Stop the Damsel in Distress Act

If you’re looking to get into the pants of a feminist, wonkish liberal, make sure to work Parks and Recreation into your sweet nothings. The hit NBC show's main character, Leslie Knope—a hyper-competent assistant parks director played by Saturday Night Live-alumna Amy Poehler—is one of those rare female comic characters who is allowed dignity along with competence. The sitcom is a love letter to the hard-working government bureaucrats who keep our streets clean and our communities safe only to find their work repeatedly bashed by pandering Republicans looking to score points against so-called big government.

Unfortunately, everything that has made the show a winner with the smart set hasn’t resulted in ratings high enough to justify keeping it on the air. Watching the fourth season, I’ve come to fear that, in a last-ditch attempt to save the show, the writers are selling out their vision of a sweet-but-subversive sitcom and saddling Leslie with romantic story lines that buy into the boring old sexism that defines many on-air relationships.

Parks and Recreation struggled in its first season to find the unique voice now beloved by devoted fans. The first incarnation of Knope was basically the female version of Michael Scott on The Office: a self-absorbed character who is unable to relate well to others. But by the beginning of season two, the writers had decided instead to write Leslie less as a nincompoop and more as a loveable, intelligent policy wonk with a deep love of the political system. The new Leslie, who, unlike Michael Scott, has healthy friendships and is respected at her office, bears a strong resemblance to Hillary Clinton. That’s probably not a coincidence, since, during her time on Saturday Night Live, Poehler frequently performed dead-on impersonations of the secretary of state.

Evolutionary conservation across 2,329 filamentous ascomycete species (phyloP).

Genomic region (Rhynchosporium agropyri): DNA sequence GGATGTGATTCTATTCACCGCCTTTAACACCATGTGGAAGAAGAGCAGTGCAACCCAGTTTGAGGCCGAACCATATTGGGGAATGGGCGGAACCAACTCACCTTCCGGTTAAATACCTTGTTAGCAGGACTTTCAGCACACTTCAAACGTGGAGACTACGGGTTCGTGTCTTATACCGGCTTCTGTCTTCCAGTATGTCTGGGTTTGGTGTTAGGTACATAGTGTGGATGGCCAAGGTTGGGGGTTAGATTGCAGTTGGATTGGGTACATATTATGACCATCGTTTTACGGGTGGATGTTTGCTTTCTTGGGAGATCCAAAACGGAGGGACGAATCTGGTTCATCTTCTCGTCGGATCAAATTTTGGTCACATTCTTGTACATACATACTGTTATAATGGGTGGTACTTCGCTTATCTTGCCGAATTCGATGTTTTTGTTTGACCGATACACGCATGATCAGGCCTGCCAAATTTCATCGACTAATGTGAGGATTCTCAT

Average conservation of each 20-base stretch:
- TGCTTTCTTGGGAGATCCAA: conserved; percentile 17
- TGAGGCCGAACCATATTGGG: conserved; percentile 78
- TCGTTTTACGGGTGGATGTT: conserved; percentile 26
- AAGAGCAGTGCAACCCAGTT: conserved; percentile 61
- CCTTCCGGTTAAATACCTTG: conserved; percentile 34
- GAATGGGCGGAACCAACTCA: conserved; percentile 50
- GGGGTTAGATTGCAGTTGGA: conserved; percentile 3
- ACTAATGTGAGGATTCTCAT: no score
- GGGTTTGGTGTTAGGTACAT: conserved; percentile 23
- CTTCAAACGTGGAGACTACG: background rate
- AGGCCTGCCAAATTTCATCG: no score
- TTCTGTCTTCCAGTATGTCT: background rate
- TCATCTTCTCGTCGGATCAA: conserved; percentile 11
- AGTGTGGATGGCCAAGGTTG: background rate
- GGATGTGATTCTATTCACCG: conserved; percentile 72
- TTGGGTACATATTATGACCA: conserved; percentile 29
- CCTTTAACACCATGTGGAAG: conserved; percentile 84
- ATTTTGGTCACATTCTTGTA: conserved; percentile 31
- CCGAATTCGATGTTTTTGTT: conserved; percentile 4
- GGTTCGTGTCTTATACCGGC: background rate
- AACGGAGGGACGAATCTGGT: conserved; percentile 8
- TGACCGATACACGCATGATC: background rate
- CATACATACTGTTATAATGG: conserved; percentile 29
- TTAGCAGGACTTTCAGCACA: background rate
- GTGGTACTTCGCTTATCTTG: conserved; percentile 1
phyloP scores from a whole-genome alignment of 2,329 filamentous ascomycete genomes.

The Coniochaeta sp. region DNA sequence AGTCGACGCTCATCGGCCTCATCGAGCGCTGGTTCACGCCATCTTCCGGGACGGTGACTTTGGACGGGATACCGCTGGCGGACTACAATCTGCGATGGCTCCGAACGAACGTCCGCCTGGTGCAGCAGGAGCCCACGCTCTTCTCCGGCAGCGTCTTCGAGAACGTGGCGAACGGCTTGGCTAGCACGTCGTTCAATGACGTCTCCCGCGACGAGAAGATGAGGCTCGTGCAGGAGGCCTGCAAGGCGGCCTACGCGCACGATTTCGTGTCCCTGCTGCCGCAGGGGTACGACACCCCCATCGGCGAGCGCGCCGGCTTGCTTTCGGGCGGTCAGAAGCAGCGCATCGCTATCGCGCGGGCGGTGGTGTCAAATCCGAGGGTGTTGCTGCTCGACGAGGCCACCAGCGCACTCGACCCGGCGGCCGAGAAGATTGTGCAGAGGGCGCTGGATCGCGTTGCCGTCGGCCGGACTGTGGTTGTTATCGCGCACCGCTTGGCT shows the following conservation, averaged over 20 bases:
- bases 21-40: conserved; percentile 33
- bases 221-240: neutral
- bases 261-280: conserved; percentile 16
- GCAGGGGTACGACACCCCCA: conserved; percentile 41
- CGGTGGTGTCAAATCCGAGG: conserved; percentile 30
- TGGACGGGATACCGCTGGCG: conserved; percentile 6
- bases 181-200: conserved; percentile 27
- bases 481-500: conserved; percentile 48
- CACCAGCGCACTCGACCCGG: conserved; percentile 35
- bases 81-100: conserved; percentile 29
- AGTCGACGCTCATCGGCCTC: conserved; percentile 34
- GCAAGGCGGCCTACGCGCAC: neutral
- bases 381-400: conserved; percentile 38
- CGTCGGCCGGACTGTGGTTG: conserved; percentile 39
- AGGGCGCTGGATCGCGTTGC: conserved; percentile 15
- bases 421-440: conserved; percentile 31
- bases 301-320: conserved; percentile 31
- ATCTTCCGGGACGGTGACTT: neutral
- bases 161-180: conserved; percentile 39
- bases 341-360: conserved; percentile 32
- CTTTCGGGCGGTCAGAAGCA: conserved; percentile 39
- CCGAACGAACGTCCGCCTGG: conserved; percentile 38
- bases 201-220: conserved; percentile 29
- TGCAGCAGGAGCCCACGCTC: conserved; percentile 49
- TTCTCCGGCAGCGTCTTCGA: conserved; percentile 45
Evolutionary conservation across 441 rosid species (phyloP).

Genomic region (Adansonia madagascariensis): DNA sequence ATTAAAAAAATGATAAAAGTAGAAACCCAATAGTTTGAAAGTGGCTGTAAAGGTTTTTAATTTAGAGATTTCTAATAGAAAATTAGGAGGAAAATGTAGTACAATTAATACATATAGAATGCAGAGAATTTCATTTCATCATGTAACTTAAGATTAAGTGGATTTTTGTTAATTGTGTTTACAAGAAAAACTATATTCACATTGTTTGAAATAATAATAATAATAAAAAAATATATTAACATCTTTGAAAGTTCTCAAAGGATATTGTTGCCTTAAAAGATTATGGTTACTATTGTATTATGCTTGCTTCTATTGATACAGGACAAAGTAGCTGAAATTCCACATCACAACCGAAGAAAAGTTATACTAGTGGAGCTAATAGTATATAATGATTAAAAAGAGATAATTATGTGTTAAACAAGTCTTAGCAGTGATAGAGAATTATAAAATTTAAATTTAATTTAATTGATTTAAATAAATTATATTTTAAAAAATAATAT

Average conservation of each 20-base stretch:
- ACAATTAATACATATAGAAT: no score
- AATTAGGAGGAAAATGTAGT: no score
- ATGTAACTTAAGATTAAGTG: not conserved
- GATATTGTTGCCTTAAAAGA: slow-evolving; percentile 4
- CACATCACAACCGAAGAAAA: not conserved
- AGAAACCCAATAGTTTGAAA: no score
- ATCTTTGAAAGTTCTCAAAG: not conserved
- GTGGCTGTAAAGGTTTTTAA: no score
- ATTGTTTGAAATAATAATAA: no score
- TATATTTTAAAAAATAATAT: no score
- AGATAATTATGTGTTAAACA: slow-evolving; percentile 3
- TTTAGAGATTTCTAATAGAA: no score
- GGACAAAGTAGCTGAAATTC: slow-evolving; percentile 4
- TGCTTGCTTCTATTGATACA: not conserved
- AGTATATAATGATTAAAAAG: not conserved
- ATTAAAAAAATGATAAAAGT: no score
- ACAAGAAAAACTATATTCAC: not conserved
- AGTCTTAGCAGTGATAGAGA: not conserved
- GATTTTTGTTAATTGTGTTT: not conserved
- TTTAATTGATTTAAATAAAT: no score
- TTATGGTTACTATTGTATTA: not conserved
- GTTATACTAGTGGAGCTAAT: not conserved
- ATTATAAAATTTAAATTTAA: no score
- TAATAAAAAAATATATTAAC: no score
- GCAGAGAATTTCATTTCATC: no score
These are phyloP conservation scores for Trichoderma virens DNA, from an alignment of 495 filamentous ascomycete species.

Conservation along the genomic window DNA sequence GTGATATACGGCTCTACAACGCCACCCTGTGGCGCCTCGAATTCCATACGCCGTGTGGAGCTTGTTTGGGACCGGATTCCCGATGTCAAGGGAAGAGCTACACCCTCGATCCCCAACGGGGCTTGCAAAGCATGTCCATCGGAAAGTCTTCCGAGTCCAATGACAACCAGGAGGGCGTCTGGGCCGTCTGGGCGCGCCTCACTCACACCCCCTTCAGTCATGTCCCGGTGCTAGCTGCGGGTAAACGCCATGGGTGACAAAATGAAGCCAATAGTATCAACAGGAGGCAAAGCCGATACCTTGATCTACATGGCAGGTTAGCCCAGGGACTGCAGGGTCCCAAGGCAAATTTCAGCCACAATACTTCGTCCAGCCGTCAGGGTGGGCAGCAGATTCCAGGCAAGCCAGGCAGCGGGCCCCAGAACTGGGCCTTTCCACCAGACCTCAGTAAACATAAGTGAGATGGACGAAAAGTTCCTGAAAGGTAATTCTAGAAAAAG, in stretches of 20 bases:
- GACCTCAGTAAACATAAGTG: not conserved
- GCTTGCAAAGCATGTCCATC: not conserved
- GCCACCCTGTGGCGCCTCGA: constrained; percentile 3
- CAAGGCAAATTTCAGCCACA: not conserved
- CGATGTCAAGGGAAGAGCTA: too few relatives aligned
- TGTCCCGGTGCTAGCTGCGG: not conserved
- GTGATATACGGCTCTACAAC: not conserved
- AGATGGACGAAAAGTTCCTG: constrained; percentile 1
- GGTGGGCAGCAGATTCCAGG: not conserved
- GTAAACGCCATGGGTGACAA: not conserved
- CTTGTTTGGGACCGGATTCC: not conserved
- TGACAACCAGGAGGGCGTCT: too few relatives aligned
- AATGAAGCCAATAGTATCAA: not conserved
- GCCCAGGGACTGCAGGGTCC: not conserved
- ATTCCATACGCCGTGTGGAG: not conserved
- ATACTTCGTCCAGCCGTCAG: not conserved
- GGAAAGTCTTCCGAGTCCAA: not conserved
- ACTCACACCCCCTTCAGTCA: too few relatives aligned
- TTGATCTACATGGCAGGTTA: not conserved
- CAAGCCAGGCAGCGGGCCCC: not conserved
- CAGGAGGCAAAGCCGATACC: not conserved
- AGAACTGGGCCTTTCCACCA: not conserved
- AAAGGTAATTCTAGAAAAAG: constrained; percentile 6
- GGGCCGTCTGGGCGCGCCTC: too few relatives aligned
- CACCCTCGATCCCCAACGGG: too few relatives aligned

Poehler’s girl crush on Clinton had been a matter of public record before Parks and Recreation went on air. During one memorable "Weekend Update" segment with Tina Fey, the two women defended Clinton against sexist attacks with the immortal phrase, “Bitches get stuff done.” Throughout season two and most of season three, Leslie, who keeps a framed picture of Clinton prominently displayed in her office, fully embodied one of those competent bitches.

Above all, Leslie cares about the dignity and well-being of Pawnee residents when the other characters feel apathy. Leslie rescues the parks department from cost-cutting measures by proving its worth with a successful Harvest Festival; saves her friend from trouble by taking the fall for a hunting accident; and uses her wits to prevent a painting from being destroyed by fanatical Christians. For two years, the common thread in the show was that Leslie Knope was the hero of her own story—a nice bit of feminism that didn’t detract in any way from the humor of the show.